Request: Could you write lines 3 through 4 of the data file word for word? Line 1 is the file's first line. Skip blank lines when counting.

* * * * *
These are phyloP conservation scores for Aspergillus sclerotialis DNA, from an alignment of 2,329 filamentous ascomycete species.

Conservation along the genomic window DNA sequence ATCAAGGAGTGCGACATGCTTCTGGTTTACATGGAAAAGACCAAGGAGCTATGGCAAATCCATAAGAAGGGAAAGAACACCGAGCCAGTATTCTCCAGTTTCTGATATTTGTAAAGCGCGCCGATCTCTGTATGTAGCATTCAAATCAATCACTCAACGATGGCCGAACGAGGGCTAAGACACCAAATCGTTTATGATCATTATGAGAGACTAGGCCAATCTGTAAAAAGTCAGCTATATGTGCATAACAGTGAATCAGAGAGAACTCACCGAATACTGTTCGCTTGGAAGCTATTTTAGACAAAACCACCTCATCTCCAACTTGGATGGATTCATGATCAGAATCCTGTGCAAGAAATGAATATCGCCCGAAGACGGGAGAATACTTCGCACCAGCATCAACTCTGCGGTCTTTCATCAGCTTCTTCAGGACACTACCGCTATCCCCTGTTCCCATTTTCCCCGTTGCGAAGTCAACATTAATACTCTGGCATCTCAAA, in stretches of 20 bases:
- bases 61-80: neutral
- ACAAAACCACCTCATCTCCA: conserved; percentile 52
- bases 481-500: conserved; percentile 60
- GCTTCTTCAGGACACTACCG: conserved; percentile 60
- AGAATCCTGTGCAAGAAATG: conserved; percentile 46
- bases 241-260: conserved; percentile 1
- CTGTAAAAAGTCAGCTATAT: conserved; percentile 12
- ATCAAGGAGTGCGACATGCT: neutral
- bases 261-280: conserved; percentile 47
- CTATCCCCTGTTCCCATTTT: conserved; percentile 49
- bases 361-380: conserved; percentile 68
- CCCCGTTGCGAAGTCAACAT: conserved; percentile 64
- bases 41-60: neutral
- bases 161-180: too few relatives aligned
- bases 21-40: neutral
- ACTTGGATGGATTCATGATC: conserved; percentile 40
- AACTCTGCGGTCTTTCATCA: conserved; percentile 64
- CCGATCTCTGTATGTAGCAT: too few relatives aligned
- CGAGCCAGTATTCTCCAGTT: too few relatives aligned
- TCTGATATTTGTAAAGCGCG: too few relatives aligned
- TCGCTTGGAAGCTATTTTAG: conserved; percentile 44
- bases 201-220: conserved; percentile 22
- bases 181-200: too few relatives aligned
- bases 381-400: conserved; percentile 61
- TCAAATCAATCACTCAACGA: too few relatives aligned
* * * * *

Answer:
- bases 61-80: neutral
- ACAAAACCACCTCATCTCCA: conserved; percentile 52